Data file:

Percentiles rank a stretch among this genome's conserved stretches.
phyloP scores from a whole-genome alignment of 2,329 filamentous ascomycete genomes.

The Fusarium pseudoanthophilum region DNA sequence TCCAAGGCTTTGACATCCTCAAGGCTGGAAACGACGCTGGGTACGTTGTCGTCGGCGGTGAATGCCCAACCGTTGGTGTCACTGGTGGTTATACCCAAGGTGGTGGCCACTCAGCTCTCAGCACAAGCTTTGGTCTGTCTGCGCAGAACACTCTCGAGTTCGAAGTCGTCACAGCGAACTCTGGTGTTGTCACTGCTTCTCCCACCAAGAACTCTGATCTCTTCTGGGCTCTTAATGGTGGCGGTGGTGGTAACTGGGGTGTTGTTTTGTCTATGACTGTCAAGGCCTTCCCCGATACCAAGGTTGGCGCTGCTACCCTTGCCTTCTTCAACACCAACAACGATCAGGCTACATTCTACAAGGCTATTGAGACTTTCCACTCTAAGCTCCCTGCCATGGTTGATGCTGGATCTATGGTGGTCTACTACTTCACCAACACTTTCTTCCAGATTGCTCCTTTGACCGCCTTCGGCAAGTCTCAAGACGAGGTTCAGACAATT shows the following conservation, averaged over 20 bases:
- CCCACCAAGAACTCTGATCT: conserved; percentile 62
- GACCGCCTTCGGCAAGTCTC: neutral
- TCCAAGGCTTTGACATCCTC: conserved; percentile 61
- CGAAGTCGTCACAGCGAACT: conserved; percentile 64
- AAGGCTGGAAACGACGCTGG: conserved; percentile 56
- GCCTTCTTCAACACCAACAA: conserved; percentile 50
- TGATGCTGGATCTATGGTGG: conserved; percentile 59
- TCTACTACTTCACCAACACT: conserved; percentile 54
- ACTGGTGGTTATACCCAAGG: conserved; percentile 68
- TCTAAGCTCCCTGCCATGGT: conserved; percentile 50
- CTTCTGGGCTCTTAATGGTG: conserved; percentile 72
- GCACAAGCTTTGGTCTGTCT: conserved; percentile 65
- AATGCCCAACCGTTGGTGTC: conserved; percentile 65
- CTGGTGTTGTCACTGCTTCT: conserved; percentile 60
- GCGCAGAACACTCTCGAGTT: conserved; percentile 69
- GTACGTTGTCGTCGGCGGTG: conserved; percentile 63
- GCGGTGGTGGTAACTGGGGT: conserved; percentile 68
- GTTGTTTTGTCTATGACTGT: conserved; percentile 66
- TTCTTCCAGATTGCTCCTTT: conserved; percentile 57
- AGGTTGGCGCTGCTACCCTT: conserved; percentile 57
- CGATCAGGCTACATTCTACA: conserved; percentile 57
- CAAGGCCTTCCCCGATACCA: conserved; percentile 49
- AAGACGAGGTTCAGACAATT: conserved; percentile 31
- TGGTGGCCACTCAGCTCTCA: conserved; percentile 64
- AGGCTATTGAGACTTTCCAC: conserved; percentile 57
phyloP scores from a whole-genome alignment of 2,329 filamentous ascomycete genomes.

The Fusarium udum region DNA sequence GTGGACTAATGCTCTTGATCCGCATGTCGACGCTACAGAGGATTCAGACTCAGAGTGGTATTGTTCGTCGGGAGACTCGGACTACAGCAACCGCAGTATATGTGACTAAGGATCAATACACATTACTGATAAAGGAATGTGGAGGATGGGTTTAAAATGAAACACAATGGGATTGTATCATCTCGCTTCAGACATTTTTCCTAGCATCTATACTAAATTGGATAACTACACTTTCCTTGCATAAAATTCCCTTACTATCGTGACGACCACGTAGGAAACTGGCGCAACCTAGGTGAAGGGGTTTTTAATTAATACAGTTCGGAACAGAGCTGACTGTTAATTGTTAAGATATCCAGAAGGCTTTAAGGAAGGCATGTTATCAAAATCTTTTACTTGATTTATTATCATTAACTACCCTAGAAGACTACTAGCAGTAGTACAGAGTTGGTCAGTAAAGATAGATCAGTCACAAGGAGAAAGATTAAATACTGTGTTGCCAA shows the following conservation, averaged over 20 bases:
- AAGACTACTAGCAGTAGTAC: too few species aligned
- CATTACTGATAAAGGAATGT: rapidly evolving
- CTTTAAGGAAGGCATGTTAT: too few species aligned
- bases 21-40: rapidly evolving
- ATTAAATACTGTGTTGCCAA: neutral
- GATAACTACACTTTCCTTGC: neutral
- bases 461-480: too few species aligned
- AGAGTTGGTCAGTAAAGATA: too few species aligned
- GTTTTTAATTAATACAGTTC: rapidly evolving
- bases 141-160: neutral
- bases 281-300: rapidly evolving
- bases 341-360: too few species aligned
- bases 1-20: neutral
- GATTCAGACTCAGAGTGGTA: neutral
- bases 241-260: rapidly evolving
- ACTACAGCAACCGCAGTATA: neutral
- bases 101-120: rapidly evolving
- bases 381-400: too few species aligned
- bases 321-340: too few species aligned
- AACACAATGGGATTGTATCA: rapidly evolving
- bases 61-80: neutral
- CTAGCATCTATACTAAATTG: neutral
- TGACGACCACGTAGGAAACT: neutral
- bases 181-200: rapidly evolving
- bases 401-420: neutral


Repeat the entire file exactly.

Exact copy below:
Percentiles rank a stretch among this genome's conserved stretches.
phyloP scores from a whole-genome alignment of 2,329 filamentous ascomycete genomes.

The Fusarium pseudoanthophilum region DNA sequence TCCAAGGCTTTGACATCCTCAAGGCTGGAAACGACGCTGGGTACGTTGTCGTCGGCGGTGAATGCCCAACCGTTGGTGTCACTGGTGGTTATACCCAAGGTGGTGGCCACTCAGCTCTCAGCACAAGCTTTGGTCTGTCTGCGCAGAACACTCTCGAGTTCGAAGTCGTCACAGCGAACTCTGGTGTTGTCACTGCTTCTCCCACCAAGAACTCTGATCTCTTCTGGGCTCTTAATGGTGGCGGTGGTGGTAACTGGGGTGTTGTTTTGTCTATGACTGTCAAGGCCTTCCCCGATACCAAGGTTGGCGCTGCTACCCTTGCCTTCTTCAACACCAACAACGATCAGGCTACATTCTACAAGGCTATTGAGACTTTCCACTCTAAGCTCCCTGCCATGGTTGATGCTGGATCTATGGTGGTCTACTACTTCACCAACACTTTCTTCCAGATTGCTCCTTTGACCGCCTTCGGCAAGTCTCAAGACGAGGTTCAGACAATT shows the following conservation, averaged over 20 bases:
- CCCACCAAGAACTCTGATCT: conserved; percentile 62
- GACCGCCTTCGGCAAGTCTC: neutral
- TCCAAGGCTTTGACATCCTC: conserved; percentile 61
- CGAAGTCGTCACAGCGAACT: conserved; percentile 64
- AAGGCTGGAAACGACGCTGG: conserved; percentile 56
- GCCTTCTTCAACACCAACAA: conserved; percentile 50
- TGATGCTGGATCTATGGTGG: conserved; percentile 59
- TCTACTACTTCACCAACACT: conserved; percentile 54
- ACTGGTGGTTATACCCAAGG: conserved; percentile 68
- TCTAAGCTCCCTGCCATGGT: conserved; percentile 50
- CTTCTGGGCTCTTAATGGTG: conserved; percentile 72
- GCACAAGCTTTGGTCTGTCT: conserved; percentile 65
- AATGCCCAACCGTTGGTGTC: conserved; percentile 65
- CTGGTGTTGTCACTGCTTCT: conserved; percentile 60
- GCGCAGAACACTCTCGAGTT: conserved; percentile 69
- GTACGTTGTCGTCGGCGGTG: conserved; percentile 63
- GCGGTGGTGGTAACTGGGGT: conserved; percentile 68
- GTTGTTTTGTCTATGACTGT: conserved; percentile 66
- TTCTTCCAGATTGCTCCTTT: conserved; percentile 57
- AGGTTGGCGCTGCTACCCTT: conserved; percentile 57
- CGATCAGGCTACATTCTACA: conserved; percentile 57
- CAAGGCCTTCCCCGATACCA: conserved; percentile 49
- AAGACGAGGTTCAGACAATT: conserved; percentile 31
- TGGTGGCCACTCAGCTCTCA: conserved; percentile 64
- AGGCTATTGAGACTTTCCAC: conserved; percentile 57
phyloP scores from a whole-genome alignment of 2,329 filamentous ascomycete genomes.

The Fusarium udum region DNA sequence GTGGACTAATGCTCTTGATCCGCATGTCGACGCTACAGAGGATTCAGACTCAGAGTGGTATTGTTCGTCGGGAGACTCGGACTACAGCAACCGCAGTATATGTGACTAAGGATCAATACACATTACTGATAAAGGAATGTGGAGGATGGGTTTAAAATGAAACACAATGGGATTGTATCATCTCGCTTCAGACATTTTTCCTAGCATCTATACTAAATTGGATAACTACACTTTCCTTGCATAAAATTCCCTTACTATCGTGACGACCACGTAGGAAACTGGCGCAACCTAGGTGAAGGGGTTTTTAATTAATACAGTTCGGAACAGAGCTGACTGTTAATTGTTAAGATATCCAGAAGGCTTTAAGGAAGGCATGTTATCAAAATCTTTTACTTGATTTATTATCATTAACTACCCTAGAAGACTACTAGCAGTAGTACAGAGTTGGTCAGTAAAGATAGATCAGTCACAAGGAGAAAGATTAAATACTGTGTTGCCAA shows the following conservation, averaged over 20 bases:
- AAGACTACTAGCAGTAGTAC: too few species aligned
- CATTACTGATAAAGGAATGT: rapidly evolving
- CTTTAAGGAAGGCATGTTAT: too few species aligned
- bases 21-40: rapidly evolving
- ATTAAATACTGTGTTGCCAA: neutral
- GATAACTACACTTTCCTTGC: neutral
- bases 461-480: too few species aligned
- AGAGTTGGTCAGTAAAGATA: too few species aligned
- GTTTTTAATTAATACAGTTC: rapidly evolving
- bases 141-160: neutral
- bases 281-300: rapidly evolving
- bases 341-360: too few species aligned
- bases 1-20: neutral
- GATTCAGACTCAGAGTGGTA: neutral
- bases 241-260: rapidly evolving
- ACTACAGCAACCGCAGTATA: neutral
- bases 101-120: rapidly evolving
- bases 381-400: too few species aligned
- bases 321-340: too few species aligned
- AACACAATGGGATTGTATCA: rapidly evolving
- bases 61-80: neutral
- CTAGCATCTATACTAAATTG: neutral
- TGACGACCACGTAGGAAACT: neutral
- bases 181-200: rapidly evolving
- bases 401-420: neutral